How to Talk to Your Child’s Teacher

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We are days away from the start of school and you want to ensure your child has the best year ever.  So, how do you do that?

Simple…get involved.  Two-thirds of teachers believe that their students would do better in school if their parents were more involved in their education. (Public Agenda, 2003)

The easiest (and, arguably, the most effective) way to get involved in your child’s education is by establishing a good relationship with your child’s teacher.  Don’t let your first meeting with the teacher be a discussion about why Jason was running around the classroom.  Take the initiative and build a solid foundation right from the very beginning.

And parents, this doesn’t end when your child graduates from middle school.  Statistics show that parents are less involved in their child’s education when they enter high school.  While I do agree your child should learn to take on some of the responsibility, learning takes time.  It is just as important to be involved at the high school level.  Remember — high school decisions will ultimately influence where your child goes to college.

I remember when I was a high school freshman, our school set up individual meetings for each of us with the assistant principal.  Here I was, just starting a brand new school, and going to the assistant principal’s office.  I thought I was in trouble already!  But, no.  The assistant principal insisted on meeting with each and every student personally at the start of the year.  She wanted her first interaction with each of us to be a positive one.  And what a difference it made!  We said hello in the hall every year until I graduated.

“Take the initiative and build a solid foundation [with your child’s teacher] right from the very beginning.”

When the school year starts, be sure to attend the “Meet the Teacher” events.  If your school is not offering one, call the teacher.  Make a point of introducing yourself and creating a good first impression.  “Hello, Mr. Thomson.  My name is Mrs. Walker and I am Jason’s mom.  We are looking forward to working with you this year.”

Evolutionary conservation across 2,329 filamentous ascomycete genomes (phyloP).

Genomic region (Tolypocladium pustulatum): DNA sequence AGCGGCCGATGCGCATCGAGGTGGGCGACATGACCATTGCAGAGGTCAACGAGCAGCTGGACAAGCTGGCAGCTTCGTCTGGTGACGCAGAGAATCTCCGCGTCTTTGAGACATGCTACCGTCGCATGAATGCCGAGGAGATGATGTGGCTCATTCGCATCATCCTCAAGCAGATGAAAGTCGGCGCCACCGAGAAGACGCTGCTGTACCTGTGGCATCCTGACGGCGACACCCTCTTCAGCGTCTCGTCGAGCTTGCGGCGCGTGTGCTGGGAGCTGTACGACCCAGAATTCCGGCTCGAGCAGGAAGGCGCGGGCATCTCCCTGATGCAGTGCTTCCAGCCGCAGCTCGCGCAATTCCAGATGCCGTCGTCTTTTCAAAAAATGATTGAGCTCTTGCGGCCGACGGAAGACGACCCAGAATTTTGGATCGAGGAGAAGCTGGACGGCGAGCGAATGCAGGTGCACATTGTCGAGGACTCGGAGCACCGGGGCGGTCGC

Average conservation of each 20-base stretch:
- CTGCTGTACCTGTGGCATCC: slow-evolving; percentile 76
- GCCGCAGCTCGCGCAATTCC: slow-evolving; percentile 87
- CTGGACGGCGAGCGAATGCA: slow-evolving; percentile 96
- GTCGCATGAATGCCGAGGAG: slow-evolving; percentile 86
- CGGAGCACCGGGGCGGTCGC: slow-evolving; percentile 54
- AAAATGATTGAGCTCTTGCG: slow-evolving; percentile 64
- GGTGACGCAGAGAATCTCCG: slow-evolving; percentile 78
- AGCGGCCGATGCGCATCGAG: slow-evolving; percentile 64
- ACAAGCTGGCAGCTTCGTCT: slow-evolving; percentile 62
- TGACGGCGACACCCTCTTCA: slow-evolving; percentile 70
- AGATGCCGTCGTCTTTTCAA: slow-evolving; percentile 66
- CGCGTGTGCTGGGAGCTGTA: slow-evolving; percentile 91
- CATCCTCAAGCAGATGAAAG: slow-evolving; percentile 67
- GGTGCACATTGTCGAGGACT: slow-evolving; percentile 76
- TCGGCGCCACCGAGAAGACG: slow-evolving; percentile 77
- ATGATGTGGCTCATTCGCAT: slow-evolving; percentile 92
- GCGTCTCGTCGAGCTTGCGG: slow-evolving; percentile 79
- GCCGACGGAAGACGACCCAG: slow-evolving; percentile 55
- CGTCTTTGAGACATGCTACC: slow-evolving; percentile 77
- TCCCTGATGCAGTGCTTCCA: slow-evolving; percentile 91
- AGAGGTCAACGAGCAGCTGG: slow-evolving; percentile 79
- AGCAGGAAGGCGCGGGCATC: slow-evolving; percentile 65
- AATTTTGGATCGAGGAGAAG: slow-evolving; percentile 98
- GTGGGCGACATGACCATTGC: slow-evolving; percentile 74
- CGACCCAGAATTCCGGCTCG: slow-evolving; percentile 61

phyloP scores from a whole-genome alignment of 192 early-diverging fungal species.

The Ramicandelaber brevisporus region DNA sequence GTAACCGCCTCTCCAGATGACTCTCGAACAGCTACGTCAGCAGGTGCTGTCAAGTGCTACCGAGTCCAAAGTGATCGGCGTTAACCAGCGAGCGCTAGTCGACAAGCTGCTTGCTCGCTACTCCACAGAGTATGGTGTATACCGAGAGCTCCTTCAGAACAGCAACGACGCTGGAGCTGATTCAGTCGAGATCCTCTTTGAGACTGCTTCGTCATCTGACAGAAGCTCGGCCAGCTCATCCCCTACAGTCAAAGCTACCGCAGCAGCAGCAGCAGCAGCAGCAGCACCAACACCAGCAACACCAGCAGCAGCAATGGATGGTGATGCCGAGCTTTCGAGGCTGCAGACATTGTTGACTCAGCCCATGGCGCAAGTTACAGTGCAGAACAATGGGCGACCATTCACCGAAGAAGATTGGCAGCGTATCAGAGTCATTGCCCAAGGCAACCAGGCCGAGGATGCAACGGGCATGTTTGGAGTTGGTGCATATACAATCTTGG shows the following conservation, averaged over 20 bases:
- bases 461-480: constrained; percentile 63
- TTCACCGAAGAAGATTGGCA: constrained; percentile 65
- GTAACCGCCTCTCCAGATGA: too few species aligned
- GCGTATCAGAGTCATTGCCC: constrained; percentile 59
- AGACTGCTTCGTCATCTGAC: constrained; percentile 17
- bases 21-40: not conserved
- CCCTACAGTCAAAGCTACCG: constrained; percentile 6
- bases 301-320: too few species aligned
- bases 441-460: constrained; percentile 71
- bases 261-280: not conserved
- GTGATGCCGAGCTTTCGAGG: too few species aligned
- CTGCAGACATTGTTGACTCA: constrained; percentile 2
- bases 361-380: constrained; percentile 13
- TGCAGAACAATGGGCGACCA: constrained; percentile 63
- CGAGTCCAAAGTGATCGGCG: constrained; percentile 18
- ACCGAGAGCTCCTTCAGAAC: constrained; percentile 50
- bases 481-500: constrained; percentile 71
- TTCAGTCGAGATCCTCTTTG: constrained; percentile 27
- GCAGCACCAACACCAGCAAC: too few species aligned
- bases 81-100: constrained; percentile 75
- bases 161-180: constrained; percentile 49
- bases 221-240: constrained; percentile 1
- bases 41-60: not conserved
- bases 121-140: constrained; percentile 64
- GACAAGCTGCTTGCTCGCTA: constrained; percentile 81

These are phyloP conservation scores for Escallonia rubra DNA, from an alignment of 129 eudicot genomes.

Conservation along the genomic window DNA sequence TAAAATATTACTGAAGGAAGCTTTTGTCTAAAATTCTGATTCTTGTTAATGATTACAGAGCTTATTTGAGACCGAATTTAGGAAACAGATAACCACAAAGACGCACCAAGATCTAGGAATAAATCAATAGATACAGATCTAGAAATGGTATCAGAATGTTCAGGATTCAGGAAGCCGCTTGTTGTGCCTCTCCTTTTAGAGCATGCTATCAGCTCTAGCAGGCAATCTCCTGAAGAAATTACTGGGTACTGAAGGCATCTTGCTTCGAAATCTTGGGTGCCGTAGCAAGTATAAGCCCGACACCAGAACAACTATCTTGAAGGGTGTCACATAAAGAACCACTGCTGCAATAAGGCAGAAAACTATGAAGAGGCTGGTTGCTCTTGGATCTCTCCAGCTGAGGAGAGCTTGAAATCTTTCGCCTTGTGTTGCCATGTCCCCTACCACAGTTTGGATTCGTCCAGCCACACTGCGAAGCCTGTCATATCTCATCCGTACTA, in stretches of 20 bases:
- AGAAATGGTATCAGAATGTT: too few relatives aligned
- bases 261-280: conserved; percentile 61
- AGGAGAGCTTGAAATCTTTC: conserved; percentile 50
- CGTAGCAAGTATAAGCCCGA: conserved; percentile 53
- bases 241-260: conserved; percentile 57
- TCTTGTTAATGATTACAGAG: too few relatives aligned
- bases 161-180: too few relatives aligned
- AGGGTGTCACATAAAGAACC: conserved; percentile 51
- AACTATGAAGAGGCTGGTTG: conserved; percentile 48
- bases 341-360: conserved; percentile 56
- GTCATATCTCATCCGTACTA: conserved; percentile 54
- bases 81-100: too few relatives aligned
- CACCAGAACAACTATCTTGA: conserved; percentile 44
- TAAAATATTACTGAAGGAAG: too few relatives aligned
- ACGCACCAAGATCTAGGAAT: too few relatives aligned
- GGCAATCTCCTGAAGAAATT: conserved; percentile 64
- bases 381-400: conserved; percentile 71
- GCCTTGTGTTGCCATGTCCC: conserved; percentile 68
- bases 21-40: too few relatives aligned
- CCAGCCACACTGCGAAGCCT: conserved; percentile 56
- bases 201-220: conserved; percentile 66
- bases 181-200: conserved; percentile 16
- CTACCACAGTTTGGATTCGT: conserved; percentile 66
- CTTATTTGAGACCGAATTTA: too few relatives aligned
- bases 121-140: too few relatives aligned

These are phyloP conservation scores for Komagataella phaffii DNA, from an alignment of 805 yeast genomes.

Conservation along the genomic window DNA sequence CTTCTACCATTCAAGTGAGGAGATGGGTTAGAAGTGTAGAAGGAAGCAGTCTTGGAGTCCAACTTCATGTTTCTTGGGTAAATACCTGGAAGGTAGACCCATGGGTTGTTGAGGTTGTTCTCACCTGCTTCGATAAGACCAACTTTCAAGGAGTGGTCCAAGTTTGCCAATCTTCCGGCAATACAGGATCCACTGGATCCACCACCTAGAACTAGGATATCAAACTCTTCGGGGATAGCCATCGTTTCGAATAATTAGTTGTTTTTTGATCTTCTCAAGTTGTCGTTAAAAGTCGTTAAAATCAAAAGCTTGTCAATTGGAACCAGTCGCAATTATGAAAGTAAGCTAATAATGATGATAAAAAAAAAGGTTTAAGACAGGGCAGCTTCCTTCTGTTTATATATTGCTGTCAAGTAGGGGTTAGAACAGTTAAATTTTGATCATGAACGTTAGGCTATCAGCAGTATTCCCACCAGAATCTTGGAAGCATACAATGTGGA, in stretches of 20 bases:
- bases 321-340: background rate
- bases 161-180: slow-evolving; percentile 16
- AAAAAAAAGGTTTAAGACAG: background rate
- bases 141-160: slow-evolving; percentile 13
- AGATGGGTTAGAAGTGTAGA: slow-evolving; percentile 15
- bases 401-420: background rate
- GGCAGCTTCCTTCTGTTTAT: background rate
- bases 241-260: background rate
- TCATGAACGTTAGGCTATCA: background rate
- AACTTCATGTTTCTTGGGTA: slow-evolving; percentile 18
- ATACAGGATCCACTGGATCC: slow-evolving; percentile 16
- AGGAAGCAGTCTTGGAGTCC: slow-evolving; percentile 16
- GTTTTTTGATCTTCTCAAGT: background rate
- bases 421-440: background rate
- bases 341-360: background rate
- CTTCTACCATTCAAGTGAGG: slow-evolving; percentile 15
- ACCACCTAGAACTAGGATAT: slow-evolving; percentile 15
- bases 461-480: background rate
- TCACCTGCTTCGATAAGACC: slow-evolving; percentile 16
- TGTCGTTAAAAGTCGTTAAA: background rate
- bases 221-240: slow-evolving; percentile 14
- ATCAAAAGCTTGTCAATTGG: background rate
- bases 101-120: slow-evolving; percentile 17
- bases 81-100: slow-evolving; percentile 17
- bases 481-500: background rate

Remember, you are all part of a team — you, your child, and the teacher.  It is your job collectively to ensure your child has a great school year.  Communication is the key.  You should always be communicating with your child and the teacher — asking questions, listening to explanations, and offering suggestions.

When you are having discussions with the teacher, you never want to come across as aggressive.  Yes, you may be upset that Jason is flunking biology, or you may feel that Jason truly deserved an A on his science project.  But remember — we are all human and prone to mistakes and our own opinions.  The teacher clearly felt the grade or action was deserved.  It is your right as a parent to calmly listen to the teacher’s story and opinions.  While you may not agree with them, you should respect them.  Consider it a learning exercise for your student — all people deserve the same level of respect, regardless of their age, race, gender, or beliefs.  Whatever you do, never insult the teacher or the school in front of your child.

“Remember, you are all part of a team — you, your child, and the teacher.  It is your job collectively to ensure your child has a great school year.  Communication is the key.”

There are lots of different ways you can get involved in your child’s education — attending conferences and school events, chaperoning field trips, volunteering, taking part in the PTA, etc.  But the most important of all is establishing a good relationship with your child’s teacher.

For more suggestions on how to get involved in your child’s education, consider this great resource from PBS.

NCTS in-home tutoring kids with books

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About the Author

Nikki

Nikki is the Director of Student Services for North Coast Education Services. She coordinates the tutoring for all private students, assists with in-school programs, and is responsible for the NCES blog. Nikki is also the Assistant Camp Director of the Academic Fun & Fitness Camp, a summer program for students with learning disabilities in Kirtland, OH.